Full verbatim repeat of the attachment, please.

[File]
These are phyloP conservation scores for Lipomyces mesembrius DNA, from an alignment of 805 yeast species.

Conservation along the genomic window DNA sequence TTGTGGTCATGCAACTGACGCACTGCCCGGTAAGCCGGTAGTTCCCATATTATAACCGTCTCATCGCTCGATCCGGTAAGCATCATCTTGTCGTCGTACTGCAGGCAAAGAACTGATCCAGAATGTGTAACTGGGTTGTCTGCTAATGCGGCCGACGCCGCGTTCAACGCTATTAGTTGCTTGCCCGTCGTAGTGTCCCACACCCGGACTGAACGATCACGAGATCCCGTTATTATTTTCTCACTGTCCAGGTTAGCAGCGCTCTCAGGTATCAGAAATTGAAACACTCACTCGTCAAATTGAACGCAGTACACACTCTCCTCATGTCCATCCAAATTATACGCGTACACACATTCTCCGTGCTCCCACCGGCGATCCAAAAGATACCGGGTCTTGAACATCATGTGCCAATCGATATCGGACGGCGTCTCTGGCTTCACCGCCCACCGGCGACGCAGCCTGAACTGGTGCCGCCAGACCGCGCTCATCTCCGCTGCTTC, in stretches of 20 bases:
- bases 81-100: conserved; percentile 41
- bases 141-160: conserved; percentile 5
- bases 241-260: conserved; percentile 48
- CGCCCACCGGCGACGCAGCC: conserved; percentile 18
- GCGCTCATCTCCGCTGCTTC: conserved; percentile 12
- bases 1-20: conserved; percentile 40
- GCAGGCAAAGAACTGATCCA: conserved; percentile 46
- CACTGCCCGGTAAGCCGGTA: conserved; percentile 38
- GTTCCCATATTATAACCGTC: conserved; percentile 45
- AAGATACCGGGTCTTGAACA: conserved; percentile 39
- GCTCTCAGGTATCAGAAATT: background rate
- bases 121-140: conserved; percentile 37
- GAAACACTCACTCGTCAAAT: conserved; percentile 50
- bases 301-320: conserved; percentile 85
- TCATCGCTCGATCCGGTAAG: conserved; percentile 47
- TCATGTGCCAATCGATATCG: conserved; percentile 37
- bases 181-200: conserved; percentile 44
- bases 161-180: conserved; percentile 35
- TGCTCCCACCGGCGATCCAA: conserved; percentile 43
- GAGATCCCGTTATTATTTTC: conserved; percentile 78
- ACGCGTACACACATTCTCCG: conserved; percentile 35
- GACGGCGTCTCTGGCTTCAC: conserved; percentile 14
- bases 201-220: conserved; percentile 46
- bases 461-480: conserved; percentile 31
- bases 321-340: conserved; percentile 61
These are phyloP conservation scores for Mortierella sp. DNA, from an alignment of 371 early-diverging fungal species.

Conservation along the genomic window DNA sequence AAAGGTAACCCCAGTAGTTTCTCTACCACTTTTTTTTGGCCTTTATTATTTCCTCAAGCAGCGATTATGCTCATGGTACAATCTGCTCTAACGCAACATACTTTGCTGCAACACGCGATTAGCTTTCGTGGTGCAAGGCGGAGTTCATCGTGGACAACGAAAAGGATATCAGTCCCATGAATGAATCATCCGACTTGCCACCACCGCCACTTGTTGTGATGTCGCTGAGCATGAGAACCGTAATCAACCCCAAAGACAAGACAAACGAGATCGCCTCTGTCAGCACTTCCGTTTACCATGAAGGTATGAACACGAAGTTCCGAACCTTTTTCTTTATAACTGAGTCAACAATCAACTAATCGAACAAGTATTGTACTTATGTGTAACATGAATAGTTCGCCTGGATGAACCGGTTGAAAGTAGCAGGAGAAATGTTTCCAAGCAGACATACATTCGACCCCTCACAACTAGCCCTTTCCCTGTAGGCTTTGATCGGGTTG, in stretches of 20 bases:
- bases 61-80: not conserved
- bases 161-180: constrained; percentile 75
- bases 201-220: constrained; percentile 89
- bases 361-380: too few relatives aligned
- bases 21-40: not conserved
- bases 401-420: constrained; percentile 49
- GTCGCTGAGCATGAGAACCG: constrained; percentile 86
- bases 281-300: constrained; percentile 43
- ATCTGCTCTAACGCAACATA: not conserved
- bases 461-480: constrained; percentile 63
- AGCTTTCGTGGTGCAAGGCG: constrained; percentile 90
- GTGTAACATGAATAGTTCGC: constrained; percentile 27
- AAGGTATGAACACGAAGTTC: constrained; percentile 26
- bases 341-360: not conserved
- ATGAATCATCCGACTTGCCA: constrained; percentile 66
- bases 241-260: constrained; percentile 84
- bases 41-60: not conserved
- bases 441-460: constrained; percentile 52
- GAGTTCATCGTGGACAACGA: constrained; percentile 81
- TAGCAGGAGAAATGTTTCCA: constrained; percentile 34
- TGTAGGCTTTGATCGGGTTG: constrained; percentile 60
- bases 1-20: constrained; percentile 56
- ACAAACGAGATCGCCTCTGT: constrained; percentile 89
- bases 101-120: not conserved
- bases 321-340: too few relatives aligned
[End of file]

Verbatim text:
These are phyloP conservation scores for Lipomyces mesembrius DNA, from an alignment of 805 yeast species.

Conservation along the genomic window DNA sequence TTGTGGTCATGCAACTGACGCACTGCCCGGTAAGCCGGTAGTTCCCATATTATAACCGTCTCATCGCTCGATCCGGTAAGCATCATCTTGTCGTCGTACTGCAGGCAAAGAACTGATCCAGAATGTGTAACTGGGTTGTCTGCTAATGCGGCCGACGCCGCGTTCAACGCTATTAGTTGCTTGCCCGTCGTAGTGTCCCACACCCGGACTGAACGATCACGAGATCCCGTTATTATTTTCTCACTGTCCAGGTTAGCAGCGCTCTCAGGTATCAGAAATTGAAACACTCACTCGTCAAATTGAACGCAGTACACACTCTCCTCATGTCCATCCAAATTATACGCGTACACACATTCTCCGTGCTCCCACCGGCGATCCAAAAGATACCGGGTCTTGAACATCATGTGCCAATCGATATCGGACGGCGTCTCTGGCTTCACCGCCCACCGGCGACGCAGCCTGAACTGGTGCCGCCAGACCGCGCTCATCTCCGCTGCTTC, in stretches of 20 bases:
- bases 81-100: conserved; percentile 41
- bases 141-160: conserved; percentile 5
- bases 241-260: conserved; percentile 48
- CGCCCACCGGCGACGCAGCC: conserved; percentile 18
- GCGCTCATCTCCGCTGCTTC: conserved; percentile 12
- bases 1-20: conserved; percentile 40
- GCAGGCAAAGAACTGATCCA: conserved; percentile 46
- CACTGCCCGGTAAGCCGGTA: conserved; percentile 38
- GTTCCCATATTATAACCGTC: conserved; percentile 45
- AAGATACCGGGTCTTGAACA: conserved; percentile 39
- GCTCTCAGGTATCAGAAATT: background rate
- bases 121-140: conserved; percentile 37
- GAAACACTCACTCGTCAAAT: conserved; percentile 50
- bases 301-320: conserved; percentile 85
- TCATCGCTCGATCCGGTAAG: conserved; percentile 47
- TCATGTGCCAATCGATATCG: conserved; percentile 37
- bases 181-200: conserved; percentile 44
- bases 161-180: conserved; percentile 35
- TGCTCCCACCGGCGATCCAA: conserved; percentile 43
- GAGATCCCGTTATTATTTTC: conserved; percentile 78
- ACGCGTACACACATTCTCCG: conserved; percentile 35
- GACGGCGTCTCTGGCTTCAC: conserved; percentile 14
- bases 201-220: conserved; percentile 46
- bases 461-480: conserved; percentile 31
- bases 321-340: conserved; percentile 61
These are phyloP conservation scores for Mortierella sp. DNA, from an alignment of 371 early-diverging fungal species.

Conservation along the genomic window DNA sequence AAAGGTAACCCCAGTAGTTTCTCTACCACTTTTTTTTGGCCTTTATTATTTCCTCAAGCAGCGATTATGCTCATGGTACAATCTGCTCTAACGCAACATACTTTGCTGCAACACGCGATTAGCTTTCGTGGTGCAAGGCGGAGTTCATCGTGGACAACGAAAAGGATATCAGTCCCATGAATGAATCATCCGACTTGCCACCACCGCCACTTGTTGTGATGTCGCTGAGCATGAGAACCGTAATCAACCCCAAAGACAAGACAAACGAGATCGCCTCTGTCAGCACTTCCGTTTACCATGAAGGTATGAACACGAAGTTCCGAACCTTTTTCTTTATAACTGAGTCAACAATCAACTAATCGAACAAGTATTGTACTTATGTGTAACATGAATAGTTCGCCTGGATGAACCGGTTGAAAGTAGCAGGAGAAATGTTTCCAAGCAGACATACATTCGACCCCTCACAACTAGCCCTTTCCCTGTAGGCTTTGATCGGGTTG, in stretches of 20 bases:
- bases 61-80: not conserved
- bases 161-180: constrained; percentile 75
- bases 201-220: constrained; percentile 89
- bases 361-380: too few relatives aligned
- bases 21-40: not conserved
- bases 401-420: constrained; percentile 49
- GTCGCTGAGCATGAGAACCG: constrained; percentile 86
- bases 281-300: constrained; percentile 43
- ATCTGCTCTAACGCAACATA: not conserved
- bases 461-480: constrained; percentile 63
- AGCTTTCGTGGTGCAAGGCG: constrained; percentile 90
- GTGTAACATGAATAGTTCGC: constrained; percentile 27
- AAGGTATGAACACGAAGTTC: constrained; percentile 26
- bases 341-360: not conserved
- ATGAATCATCCGACTTGCCA: constrained; percentile 66
- bases 241-260: constrained; percentile 84
- bases 41-60: not conserved
- bases 441-460: constrained; percentile 52
- GAGTTCATCGTGGACAACGA: constrained; percentile 81
- TAGCAGGAGAAATGTTTCCA: constrained; percentile 34
- TGTAGGCTTTGATCGGGTTG: constrained; percentile 60
- bases 1-20: constrained; percentile 56
- ACAAACGAGATCGCCTCTGT: constrained; percentile 89
- bases 101-120: not conserved
- bases 321-340: too few relatives aligned